8 things I learned about productivity at a four-day oncology camp

by | May 21, 2013 | General Productivity

Takeaway: Work with a purpose. Take nothing for granted. Step out of your comfort zone. Practice self-honesty. Find your tribe. Tell people how you feel. And lighten up.

Estimated Reading Time: 2 minutes, 51s. But it’s skimmable.


For the last four days, I volunteered at a leadership development camp designed for teens who suffered from cancer, as well as their siblings. I’ve been a member of the Camp Quality “tribe” for a few years, and I always leave camp happy and inspired. (Though I’m still pretty tired from the weekend!)

As a volunteer, I have a chance to share my life experiences with teens who are going through teen stuff, so they can learn from my mistakes and triumphs. I also have a chance to breakdance, ride horses, walk on high-ropes, act like a fool, and bring others in on the fun. And I have a chance to help teens make themselves into even better people. My time at camp is always one of the most productive times of my year, even though I usually don’t accomplish anything tangible.

And it works both ways, of course – every year the campers teach me more then I could dream of teaching them. Eight things I learned over the last four days are below.

1. Work with a specific purpose in mind. When you question why you’re doing what you’re doing, you can make sure you’re aligned toward a purpose that means a lot to you. Over the weekend I saw a ton of volunteers and campers work to make each other better. I can’t think of a purpose much higher than that, and I have never seen a happier or more motivated bunch of people.

2. Take nothing for granted. Don’t wait for a reminder of how short life is to get your shit together. Live life like it’s short, every day, because it is.

3. Step out of your comfort zone and into your “learning zone” (illustrated below). If you stay in your comfort zone all of the time and never push yourself, you’ll stay stationary and boring, and never change. The only way to become better and more productive is to step outside of your comfort zone and into your learning zone. This makes your comfort zone bigger, every time.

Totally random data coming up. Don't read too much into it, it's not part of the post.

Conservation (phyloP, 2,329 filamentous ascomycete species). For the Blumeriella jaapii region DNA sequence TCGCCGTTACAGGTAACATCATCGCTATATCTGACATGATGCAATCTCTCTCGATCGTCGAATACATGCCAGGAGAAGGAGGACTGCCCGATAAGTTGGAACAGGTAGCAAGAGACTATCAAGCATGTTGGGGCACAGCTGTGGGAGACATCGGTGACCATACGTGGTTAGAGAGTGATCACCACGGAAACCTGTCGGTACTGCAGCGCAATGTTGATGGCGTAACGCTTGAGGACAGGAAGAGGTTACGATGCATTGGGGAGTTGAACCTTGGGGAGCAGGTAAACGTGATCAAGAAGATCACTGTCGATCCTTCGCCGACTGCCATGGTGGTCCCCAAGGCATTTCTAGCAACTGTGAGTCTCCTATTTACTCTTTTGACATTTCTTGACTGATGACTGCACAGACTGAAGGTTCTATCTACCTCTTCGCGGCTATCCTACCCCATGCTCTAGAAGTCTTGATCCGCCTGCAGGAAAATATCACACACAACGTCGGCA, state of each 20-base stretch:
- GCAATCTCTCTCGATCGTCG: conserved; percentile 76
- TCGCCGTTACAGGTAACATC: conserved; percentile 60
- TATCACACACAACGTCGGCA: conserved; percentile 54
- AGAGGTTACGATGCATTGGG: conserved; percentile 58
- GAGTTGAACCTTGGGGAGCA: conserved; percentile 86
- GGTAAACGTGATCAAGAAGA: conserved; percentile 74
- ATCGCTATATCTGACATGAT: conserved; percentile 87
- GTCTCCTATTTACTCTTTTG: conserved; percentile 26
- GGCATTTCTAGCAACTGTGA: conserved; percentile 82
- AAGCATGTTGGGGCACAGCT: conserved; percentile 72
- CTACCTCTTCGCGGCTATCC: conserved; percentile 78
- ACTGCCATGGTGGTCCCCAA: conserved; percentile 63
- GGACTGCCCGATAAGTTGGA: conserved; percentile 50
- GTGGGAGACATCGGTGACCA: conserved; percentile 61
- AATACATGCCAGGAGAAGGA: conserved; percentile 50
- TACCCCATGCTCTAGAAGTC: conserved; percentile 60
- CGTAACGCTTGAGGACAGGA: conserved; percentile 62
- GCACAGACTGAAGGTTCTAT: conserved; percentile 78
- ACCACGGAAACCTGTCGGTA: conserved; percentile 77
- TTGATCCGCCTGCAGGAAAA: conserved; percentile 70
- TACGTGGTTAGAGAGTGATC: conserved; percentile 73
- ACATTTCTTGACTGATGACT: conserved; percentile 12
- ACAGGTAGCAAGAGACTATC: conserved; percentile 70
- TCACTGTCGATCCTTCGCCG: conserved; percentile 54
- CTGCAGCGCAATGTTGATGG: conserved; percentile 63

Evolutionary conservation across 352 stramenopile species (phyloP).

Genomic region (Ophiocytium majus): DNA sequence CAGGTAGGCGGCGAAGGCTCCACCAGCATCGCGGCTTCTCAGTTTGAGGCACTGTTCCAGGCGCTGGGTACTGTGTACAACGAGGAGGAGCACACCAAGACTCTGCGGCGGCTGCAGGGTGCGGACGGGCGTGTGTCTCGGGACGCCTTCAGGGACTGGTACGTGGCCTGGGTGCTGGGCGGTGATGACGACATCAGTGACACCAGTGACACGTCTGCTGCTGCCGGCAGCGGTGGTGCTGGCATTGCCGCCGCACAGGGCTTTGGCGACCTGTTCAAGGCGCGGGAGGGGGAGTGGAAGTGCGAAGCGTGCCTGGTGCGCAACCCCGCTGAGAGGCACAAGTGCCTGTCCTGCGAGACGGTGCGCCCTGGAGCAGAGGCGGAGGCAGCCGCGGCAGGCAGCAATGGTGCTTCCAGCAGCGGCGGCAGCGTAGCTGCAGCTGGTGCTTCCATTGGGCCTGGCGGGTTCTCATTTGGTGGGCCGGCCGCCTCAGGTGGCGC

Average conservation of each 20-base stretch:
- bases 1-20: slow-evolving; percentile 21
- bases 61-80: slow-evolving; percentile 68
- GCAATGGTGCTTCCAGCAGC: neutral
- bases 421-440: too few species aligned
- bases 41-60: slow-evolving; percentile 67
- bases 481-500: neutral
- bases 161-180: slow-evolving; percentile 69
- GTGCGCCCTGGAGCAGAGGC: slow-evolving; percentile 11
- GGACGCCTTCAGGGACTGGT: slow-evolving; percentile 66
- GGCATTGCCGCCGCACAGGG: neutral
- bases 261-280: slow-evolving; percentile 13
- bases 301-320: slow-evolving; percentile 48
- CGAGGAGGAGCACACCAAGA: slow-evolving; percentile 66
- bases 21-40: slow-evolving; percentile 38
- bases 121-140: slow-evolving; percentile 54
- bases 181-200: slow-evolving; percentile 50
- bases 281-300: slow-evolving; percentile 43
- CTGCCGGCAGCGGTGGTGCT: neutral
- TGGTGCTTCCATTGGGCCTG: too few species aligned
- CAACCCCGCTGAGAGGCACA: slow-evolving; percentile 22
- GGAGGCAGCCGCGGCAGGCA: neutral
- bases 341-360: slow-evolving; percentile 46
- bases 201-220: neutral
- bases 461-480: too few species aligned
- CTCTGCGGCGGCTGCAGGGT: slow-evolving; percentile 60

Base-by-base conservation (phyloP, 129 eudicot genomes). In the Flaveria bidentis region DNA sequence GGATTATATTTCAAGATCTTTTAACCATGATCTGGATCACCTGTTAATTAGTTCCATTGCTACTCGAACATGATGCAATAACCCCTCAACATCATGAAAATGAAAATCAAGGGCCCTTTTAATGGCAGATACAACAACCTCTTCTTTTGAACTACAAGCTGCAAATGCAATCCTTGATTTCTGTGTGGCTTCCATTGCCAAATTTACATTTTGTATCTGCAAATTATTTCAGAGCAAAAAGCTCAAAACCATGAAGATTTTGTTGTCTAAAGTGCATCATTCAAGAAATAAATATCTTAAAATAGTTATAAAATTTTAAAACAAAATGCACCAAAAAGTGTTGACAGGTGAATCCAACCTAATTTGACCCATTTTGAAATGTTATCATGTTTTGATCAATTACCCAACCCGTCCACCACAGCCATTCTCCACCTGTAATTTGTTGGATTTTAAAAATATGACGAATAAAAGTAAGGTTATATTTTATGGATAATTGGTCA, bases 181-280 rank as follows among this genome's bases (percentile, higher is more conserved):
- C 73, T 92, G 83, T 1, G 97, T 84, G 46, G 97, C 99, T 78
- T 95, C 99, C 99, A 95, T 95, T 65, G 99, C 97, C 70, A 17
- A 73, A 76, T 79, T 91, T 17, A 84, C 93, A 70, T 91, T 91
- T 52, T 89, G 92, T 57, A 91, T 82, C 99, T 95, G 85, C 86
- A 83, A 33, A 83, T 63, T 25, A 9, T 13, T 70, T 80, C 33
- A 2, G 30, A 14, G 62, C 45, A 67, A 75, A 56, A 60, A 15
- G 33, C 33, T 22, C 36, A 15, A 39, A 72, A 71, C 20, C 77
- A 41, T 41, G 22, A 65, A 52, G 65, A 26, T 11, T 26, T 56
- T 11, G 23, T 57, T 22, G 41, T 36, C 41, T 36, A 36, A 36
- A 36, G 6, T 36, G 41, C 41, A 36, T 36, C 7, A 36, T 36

4. Practice self-honesty. I wrote a post about practicing self-honesty last week, and was inspired to see a bunch of people living it over the weekend.

5. Find your tribe. And this works into number 1, too. A tribe of people is a group of people who are connected to one another through a common idea or purpose.1  It’s infinitely easier to get motivated to get more done when you’re a member of a tribe of people doing stuff already.

6. Tell the people you care about how you feel about them. At camp there were a number of ways to give someone a compliment, like through a camp-wide mail system, by writing it on their shirt at the end of camp, and of course, in person. It feels amazing to hear about how someone appreciates you, and it’s worth sharing those feelings more often.

7. Lighten up. If you focus too much on productivity, you can become a robot. Lighten up a bit, and use productivity for something truly worthwhile, like for making more time for the people important to you or getting more out of your time.

8. Horseback riding makes you sore. Like, very sore. I rode a horse for about 20 minutes with a bunch of the campers a couple of days ago, and I can barely move. Be careful.

  1. This definition is inspired by the book Tribes, by Seth Godin. 

Written by Chris Bailey

Chris Bailey has written hundreds of articles on the subject of productivity and is the author of three books: How to Calm Your Mind, Hyperfocus, and The Productivity Project. His books have been published in more than 40 languages. Chris writes about productivity on this site and speaks to organizations around the globe on how they can become more productive without hating the process.

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